For the last two years, hospital visitation has been a challenge. That’s beginning to change, and it’s time to rethink the strategy for hospital visits.
When I started pastoring, I didn’t think much about the strategy of a hospital visit. I just went. In most cases, a simple ministry of presence is the key. However, there are some strategic questions to ask before visiting someone in the hospital. Perhaps these questions will help you be more effective when ministering to people in the hospital.
1. What is the hospital and room number? I learned the hard way in my first couple of years of ministry. Someone would be in the hospital. A family member or friend would tell me, “I think they are in Riverview.” After a thirty-minute drive to Riverview, I would discover the person was across town in the other hospital. I now confirm the hospital and room number.
2. Can I bring someone with me? When possible, use a hospital visit to equip another person. Some people are spiritually gifted to care for others. Most people need training. Bringing someone with you is also good for accountability.
3. How connected is the family to my church? I’m glad to visit random people from the community who are in the hospital, but I must give the priority of time to my church members.
4. Was my presence requested? If a family wants me to visit, then I have a higher level of urgency to go see them. I can’t visit everyone, but I try to be there when people desire my presence.
5. How serious is the patient’s condition? The more serious the condition, the quicker I try to get to the hospital. Also, there is no way I could be present for every outpatient procedure. However, I try to call people once they are home to check on them.
6. How long do I plan to spend? I plan for about 15-30 minutes with each person. At times, I will stay longer. You should have a flexible plan, since more time than you realize may be required. However, the goal is not to prove your love with a long visit. The goal is to make sure people receive the needed amount of care and prayer.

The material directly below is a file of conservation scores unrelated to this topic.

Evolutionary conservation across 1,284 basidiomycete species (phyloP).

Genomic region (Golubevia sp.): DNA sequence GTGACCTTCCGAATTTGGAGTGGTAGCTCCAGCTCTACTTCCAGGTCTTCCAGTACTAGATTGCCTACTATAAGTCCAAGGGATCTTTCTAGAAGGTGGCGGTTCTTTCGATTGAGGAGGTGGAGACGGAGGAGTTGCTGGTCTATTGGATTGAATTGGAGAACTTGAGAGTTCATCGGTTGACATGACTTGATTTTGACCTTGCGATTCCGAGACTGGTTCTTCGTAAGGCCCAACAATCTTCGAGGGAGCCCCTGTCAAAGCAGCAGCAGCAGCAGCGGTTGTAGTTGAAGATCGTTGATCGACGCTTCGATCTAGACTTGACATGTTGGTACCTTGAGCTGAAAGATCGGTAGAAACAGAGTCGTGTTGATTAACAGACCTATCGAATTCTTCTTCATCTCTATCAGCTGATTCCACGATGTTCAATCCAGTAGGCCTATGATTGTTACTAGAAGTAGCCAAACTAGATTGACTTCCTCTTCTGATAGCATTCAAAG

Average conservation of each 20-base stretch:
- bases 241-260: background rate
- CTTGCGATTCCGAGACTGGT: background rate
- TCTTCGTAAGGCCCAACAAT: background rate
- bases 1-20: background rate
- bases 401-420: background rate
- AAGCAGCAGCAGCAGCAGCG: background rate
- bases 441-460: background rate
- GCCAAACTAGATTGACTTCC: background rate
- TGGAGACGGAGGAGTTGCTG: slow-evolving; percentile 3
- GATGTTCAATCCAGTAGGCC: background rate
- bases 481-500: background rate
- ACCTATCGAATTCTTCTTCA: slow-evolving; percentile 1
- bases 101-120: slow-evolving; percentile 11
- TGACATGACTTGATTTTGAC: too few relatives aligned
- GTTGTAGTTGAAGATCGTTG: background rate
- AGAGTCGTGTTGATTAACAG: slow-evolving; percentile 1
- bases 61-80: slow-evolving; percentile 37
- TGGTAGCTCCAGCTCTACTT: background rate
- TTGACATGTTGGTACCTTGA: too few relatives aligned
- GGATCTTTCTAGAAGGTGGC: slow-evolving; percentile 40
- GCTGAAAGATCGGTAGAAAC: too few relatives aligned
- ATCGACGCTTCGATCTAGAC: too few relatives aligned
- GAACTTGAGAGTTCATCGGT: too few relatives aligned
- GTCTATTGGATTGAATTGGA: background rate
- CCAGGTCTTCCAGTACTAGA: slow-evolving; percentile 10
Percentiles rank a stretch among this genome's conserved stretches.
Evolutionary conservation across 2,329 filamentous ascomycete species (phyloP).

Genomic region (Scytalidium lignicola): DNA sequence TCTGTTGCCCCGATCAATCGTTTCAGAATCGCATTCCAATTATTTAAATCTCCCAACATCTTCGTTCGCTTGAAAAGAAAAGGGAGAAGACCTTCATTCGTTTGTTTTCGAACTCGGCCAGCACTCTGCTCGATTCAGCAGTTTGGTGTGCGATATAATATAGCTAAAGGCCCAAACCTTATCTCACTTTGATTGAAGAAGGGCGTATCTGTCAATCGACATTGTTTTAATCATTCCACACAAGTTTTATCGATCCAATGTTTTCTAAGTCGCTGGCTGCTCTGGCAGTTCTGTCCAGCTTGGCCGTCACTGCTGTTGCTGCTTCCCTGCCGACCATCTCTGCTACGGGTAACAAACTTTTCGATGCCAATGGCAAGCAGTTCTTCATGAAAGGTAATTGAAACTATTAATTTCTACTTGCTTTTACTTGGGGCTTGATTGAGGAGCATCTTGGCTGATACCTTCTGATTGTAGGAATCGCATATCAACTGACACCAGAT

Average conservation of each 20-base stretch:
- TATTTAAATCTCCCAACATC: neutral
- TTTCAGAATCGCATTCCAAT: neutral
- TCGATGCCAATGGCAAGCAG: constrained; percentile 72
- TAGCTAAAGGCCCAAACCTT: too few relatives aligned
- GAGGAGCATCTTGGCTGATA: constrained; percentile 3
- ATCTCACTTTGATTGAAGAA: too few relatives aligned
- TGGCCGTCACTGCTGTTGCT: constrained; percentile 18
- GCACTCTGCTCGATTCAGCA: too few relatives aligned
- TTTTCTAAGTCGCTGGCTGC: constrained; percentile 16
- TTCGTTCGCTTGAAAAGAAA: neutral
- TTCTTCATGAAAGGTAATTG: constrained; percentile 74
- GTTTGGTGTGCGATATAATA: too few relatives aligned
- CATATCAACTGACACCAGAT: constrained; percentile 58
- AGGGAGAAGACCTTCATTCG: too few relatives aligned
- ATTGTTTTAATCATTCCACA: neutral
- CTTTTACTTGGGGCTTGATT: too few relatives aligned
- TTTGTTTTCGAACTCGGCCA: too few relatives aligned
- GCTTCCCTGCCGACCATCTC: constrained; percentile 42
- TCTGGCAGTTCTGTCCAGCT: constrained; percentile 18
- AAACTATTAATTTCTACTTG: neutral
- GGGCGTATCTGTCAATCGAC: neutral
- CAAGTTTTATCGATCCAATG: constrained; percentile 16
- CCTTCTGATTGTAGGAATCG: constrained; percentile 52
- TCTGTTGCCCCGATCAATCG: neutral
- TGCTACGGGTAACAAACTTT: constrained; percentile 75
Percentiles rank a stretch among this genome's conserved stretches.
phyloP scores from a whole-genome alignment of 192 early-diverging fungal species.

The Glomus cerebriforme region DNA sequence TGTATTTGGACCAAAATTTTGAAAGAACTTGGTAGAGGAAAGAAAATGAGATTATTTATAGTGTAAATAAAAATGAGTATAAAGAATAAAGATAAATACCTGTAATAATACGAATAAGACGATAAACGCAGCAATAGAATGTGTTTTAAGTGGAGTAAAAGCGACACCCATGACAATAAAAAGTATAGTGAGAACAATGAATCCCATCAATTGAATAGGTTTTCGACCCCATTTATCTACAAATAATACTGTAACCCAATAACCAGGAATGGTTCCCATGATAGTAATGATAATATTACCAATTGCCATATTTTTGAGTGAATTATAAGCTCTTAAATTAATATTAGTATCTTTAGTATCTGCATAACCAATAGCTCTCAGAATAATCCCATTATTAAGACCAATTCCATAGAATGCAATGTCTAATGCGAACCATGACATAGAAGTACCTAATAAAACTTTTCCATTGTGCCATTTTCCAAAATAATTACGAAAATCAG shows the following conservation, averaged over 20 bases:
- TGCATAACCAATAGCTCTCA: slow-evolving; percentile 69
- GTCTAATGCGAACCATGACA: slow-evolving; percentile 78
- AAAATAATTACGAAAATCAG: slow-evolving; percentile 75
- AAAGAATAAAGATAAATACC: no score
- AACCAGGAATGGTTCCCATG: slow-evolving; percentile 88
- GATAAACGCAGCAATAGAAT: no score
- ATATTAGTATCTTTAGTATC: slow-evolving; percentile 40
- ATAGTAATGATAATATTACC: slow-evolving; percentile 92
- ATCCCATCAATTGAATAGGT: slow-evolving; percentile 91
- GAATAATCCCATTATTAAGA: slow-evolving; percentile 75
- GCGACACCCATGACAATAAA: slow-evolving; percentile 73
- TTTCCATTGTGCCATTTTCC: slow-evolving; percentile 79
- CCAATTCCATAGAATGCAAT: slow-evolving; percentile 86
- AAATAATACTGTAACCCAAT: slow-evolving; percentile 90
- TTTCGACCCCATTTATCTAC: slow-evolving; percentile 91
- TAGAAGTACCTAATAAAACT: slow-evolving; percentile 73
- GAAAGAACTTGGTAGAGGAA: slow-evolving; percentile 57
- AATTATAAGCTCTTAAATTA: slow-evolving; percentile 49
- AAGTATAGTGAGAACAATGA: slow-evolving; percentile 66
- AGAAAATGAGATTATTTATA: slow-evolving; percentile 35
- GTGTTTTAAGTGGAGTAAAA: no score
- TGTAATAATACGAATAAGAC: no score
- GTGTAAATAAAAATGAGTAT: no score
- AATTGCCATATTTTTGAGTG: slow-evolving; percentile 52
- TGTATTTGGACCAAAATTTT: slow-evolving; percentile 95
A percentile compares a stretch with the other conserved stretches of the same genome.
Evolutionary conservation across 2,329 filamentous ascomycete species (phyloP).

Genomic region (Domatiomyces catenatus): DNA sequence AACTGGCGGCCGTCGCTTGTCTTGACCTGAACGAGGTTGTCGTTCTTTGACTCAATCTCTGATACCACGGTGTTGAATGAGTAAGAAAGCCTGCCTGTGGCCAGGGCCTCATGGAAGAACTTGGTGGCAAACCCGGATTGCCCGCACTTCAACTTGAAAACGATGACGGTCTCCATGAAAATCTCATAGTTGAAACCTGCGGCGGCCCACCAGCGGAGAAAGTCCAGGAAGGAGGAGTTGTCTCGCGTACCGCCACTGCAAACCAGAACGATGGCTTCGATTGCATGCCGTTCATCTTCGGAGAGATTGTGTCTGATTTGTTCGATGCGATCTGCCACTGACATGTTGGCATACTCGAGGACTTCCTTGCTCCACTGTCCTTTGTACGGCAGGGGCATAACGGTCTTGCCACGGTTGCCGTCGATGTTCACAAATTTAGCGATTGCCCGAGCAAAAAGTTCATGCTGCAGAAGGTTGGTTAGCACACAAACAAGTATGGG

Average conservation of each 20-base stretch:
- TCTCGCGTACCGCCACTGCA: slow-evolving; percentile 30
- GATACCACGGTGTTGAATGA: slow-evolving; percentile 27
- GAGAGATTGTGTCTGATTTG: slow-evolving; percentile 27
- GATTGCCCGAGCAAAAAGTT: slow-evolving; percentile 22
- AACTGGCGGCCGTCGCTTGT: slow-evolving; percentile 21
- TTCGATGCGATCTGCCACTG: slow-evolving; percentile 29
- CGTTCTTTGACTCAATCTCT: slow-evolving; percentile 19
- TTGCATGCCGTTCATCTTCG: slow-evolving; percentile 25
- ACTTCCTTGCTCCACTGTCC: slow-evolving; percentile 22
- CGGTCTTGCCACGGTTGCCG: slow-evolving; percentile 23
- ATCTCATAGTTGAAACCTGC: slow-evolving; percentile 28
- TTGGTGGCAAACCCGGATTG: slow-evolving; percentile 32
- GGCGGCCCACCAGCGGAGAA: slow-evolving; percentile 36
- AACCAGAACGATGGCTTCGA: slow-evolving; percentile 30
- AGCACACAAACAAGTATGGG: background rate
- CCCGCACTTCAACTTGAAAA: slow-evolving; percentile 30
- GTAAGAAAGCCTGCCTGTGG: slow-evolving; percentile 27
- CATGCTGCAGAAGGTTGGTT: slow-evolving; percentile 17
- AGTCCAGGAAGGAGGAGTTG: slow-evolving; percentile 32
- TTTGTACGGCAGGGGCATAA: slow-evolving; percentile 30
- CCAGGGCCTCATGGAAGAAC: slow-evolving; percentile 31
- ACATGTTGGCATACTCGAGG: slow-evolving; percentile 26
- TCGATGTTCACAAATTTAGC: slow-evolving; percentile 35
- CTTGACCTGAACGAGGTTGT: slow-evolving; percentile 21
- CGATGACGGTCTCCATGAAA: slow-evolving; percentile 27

7. Is anyone in the family not a believer? I’m always on the lookout for gospel opportunities. When I know a family member is not a believer, and they are at the hospital with a loved one, then the priority is to share the gospel with them as tactfully and lovingly as possible.
8. Is my phone on silent? I created a habit of stopping as soon as I enter the hospital. I check my phone for any urgent messages. Then I put the device on silent. When I’m ministering to hurting people in a crisis, I don’t want my phone buzzing and ringing.
9. Is the family willing to pray with me? I always ask to lead a prayer with the family. The reasons are both theological and practical. Theologically, I believe God still does miracles and can heal. Practically, I want to help people with the spiritual discipline of prayer, even in acute moments of pain.
I doubt many church leaders think strategically about hospital visits. It’s probably for the best. Our default posture with hurting people should be care, not strategy. However, these nine strategic questions should help with making hospital visits more effective.
Posted on January 12, 2022
As President of Church Answers, Sam Rainer wears many hats. From podcast co-host to full-time Pastor at West Bradenton Baptist Church, Sam’s heart for ministry and revitalization are evident in all he does.
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